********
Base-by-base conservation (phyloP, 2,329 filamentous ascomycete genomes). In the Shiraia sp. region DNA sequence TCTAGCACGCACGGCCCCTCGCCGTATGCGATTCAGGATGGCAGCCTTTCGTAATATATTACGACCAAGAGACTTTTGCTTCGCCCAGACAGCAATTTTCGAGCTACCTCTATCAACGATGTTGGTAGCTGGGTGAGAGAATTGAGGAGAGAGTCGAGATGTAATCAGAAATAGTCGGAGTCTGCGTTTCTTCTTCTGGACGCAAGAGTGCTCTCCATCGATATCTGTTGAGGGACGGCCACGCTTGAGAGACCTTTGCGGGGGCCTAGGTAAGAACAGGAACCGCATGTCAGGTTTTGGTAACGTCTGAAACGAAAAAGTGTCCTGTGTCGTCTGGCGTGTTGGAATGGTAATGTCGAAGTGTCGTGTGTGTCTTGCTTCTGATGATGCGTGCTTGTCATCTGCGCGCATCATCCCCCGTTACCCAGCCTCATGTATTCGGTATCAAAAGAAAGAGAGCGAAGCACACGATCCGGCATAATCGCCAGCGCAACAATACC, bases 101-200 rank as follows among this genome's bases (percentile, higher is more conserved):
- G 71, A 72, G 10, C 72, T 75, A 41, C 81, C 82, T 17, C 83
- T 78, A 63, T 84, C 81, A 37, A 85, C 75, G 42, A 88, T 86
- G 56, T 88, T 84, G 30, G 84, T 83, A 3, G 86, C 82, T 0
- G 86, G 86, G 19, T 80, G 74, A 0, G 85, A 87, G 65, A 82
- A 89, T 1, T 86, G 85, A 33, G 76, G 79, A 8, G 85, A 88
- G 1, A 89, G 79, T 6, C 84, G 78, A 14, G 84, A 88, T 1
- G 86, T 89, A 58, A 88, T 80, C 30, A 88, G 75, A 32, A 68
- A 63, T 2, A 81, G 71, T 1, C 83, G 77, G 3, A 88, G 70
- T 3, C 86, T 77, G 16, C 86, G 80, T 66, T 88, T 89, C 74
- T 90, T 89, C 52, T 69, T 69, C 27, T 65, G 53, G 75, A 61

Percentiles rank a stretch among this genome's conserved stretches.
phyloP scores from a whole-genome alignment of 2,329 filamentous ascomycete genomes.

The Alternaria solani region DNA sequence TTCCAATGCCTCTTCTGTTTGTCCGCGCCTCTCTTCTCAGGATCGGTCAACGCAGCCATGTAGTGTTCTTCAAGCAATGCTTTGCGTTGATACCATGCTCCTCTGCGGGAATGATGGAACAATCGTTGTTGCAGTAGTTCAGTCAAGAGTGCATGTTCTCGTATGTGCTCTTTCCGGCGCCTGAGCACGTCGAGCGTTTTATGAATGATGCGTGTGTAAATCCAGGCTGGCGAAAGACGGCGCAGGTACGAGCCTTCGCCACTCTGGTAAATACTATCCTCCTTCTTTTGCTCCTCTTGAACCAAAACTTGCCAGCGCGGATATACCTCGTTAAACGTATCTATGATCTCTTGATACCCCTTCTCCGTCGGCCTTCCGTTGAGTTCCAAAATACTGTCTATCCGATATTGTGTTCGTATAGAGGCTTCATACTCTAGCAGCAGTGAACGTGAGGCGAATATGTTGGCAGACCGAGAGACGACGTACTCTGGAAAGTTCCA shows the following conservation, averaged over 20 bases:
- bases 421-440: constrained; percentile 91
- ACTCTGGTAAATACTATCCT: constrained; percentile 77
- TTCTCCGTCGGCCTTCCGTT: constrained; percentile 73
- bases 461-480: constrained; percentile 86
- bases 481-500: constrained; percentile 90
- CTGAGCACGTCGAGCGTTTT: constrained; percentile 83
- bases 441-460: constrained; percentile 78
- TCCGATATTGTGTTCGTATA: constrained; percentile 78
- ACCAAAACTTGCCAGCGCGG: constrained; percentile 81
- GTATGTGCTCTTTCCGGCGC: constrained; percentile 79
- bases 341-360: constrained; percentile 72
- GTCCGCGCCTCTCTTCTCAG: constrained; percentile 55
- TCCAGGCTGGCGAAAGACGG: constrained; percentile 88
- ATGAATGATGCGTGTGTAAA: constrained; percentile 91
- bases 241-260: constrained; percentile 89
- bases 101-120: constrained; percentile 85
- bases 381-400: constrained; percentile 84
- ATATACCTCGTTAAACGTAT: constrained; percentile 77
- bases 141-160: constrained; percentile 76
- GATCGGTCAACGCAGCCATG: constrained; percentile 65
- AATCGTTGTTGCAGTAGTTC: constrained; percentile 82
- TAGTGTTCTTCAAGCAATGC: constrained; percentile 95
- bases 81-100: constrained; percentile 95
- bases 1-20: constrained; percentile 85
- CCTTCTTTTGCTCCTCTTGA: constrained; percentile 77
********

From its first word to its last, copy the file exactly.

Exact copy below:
Base-by-base conservation (phyloP, 2,329 filamentous ascomycete genomes). In the Shiraia sp. region DNA sequence TCTAGCACGCACGGCCCCTCGCCGTATGCGATTCAGGATGGCAGCCTTTCGTAATATATTACGACCAAGAGACTTTTGCTTCGCCCAGACAGCAATTTTCGAGCTACCTCTATCAACGATGTTGGTAGCTGGGTGAGAGAATTGAGGAGAGAGTCGAGATGTAATCAGAAATAGTCGGAGTCTGCGTTTCTTCTTCTGGACGCAAGAGTGCTCTCCATCGATATCTGTTGAGGGACGGCCACGCTTGAGAGACCTTTGCGGGGGCCTAGGTAAGAACAGGAACCGCATGTCAGGTTTTGGTAACGTCTGAAACGAAAAAGTGTCCTGTGTCGTCTGGCGTGTTGGAATGGTAATGTCGAAGTGTCGTGTGTGTCTTGCTTCTGATGATGCGTGCTTGTCATCTGCGCGCATCATCCCCCGTTACCCAGCCTCATGTATTCGGTATCAAAAGAAAGAGAGCGAAGCACACGATCCGGCATAATCGCCAGCGCAACAATACC, bases 101-200 rank as follows among this genome's bases (percentile, higher is more conserved):
- G 71, A 72, G 10, C 72, T 75, A 41, C 81, C 82, T 17, C 83
- T 78, A 63, T 84, C 81, A 37, A 85, C 75, G 42, A 88, T 86
- G 56, T 88, T 84, G 30, G 84, T 83, A 3, G 86, C 82, T 0
- G 86, G 86, G 19, T 80, G 74, A 0, G 85, A 87, G 65, A 82
- A 89, T 1, T 86, G 85, A 33, G 76, G 79, A 8, G 85, A 88
- G 1, A 89, G 79, T 6, C 84, G 78, A 14, G 84, A 88, T 1
- G 86, T 89, A 58, A 88, T 80, C 30, A 88, G 75, A 32, A 68
- A 63, T 2, A 81, G 71, T 1, C 83, G 77, G 3, A 88, G 70
- T 3, C 86, T 77, G 16, C 86, G 80, T 66, T 88, T 89, C 74
- T 90, T 89, C 52, T 69, T 69, C 27, T 65, G 53, G 75, A 61

Percentiles rank a stretch among this genome's conserved stretches.
phyloP scores from a whole-genome alignment of 2,329 filamentous ascomycete genomes.

The Alternaria solani region DNA sequence TTCCAATGCCTCTTCTGTTTGTCCGCGCCTCTCTTCTCAGGATCGGTCAACGCAGCCATGTAGTGTTCTTCAAGCAATGCTTTGCGTTGATACCATGCTCCTCTGCGGGAATGATGGAACAATCGTTGTTGCAGTAGTTCAGTCAAGAGTGCATGTTCTCGTATGTGCTCTTTCCGGCGCCTGAGCACGTCGAGCGTTTTATGAATGATGCGTGTGTAAATCCAGGCTGGCGAAAGACGGCGCAGGTACGAGCCTTCGCCACTCTGGTAAATACTATCCTCCTTCTTTTGCTCCTCTTGAACCAAAACTTGCCAGCGCGGATATACCTCGTTAAACGTATCTATGATCTCTTGATACCCCTTCTCCGTCGGCCTTCCGTTGAGTTCCAAAATACTGTCTATCCGATATTGTGTTCGTATAGAGGCTTCATACTCTAGCAGCAGTGAACGTGAGGCGAATATGTTGGCAGACCGAGAGACGACGTACTCTGGAAAGTTCCA shows the following conservation, averaged over 20 bases:
- bases 421-440: constrained; percentile 91
- ACTCTGGTAAATACTATCCT: constrained; percentile 77
- TTCTCCGTCGGCCTTCCGTT: constrained; percentile 73
- bases 461-480: constrained; percentile 86
- bases 481-500: constrained; percentile 90
- CTGAGCACGTCGAGCGTTTT: constrained; percentile 83
- bases 441-460: constrained; percentile 78
- TCCGATATTGTGTTCGTATA: constrained; percentile 78
- ACCAAAACTTGCCAGCGCGG: constrained; percentile 81
- GTATGTGCTCTTTCCGGCGC: constrained; percentile 79
- bases 341-360: constrained; percentile 72
- GTCCGCGCCTCTCTTCTCAG: constrained; percentile 55
- TCCAGGCTGGCGAAAGACGG: constrained; percentile 88
- ATGAATGATGCGTGTGTAAA: constrained; percentile 91
- bases 241-260: constrained; percentile 89
- bases 101-120: constrained; percentile 85
- bases 381-400: constrained; percentile 84
- ATATACCTCGTTAAACGTAT: constrained; percentile 77
- bases 141-160: constrained; percentile 76
- GATCGGTCAACGCAGCCATG: constrained; percentile 65
- AATCGTTGTTGCAGTAGTTC: constrained; percentile 82
- TAGTGTTCTTCAAGCAATGC: constrained; percentile 95
- bases 81-100: constrained; percentile 95
- bases 1-20: constrained; percentile 85
- CCTTCTTTTGCTCCTCTTGA: constrained; percentile 77